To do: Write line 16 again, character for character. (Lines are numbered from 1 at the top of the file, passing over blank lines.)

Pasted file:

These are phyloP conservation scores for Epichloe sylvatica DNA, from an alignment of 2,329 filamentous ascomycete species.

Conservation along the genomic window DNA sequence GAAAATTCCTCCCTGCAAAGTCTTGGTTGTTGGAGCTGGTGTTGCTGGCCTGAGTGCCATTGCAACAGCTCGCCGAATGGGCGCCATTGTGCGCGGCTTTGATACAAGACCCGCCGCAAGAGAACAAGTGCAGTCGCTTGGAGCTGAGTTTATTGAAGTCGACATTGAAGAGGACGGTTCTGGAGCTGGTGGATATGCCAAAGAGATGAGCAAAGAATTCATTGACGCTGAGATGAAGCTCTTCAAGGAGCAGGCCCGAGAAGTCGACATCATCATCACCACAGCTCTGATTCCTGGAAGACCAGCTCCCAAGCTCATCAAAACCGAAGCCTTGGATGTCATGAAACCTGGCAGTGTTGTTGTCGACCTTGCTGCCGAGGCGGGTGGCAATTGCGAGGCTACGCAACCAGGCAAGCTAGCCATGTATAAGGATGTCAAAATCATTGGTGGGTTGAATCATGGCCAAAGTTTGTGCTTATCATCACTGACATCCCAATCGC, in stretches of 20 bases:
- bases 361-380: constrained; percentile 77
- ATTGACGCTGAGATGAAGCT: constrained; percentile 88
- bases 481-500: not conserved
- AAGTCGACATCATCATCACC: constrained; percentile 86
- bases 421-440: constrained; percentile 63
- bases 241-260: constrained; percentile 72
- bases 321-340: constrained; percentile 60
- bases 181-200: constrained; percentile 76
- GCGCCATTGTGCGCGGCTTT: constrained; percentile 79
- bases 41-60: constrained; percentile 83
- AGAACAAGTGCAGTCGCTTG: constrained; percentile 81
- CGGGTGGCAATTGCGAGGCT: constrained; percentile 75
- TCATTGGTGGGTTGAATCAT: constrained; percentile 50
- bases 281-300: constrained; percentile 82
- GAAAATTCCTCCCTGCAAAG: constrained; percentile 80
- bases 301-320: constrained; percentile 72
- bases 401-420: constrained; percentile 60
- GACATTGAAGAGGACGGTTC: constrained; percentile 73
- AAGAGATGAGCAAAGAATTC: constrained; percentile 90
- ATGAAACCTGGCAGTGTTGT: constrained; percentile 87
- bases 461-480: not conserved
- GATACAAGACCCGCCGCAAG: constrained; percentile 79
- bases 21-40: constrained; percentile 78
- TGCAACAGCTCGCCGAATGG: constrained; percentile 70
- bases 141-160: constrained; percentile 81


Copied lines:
- bases 281-300: constrained; percentile 82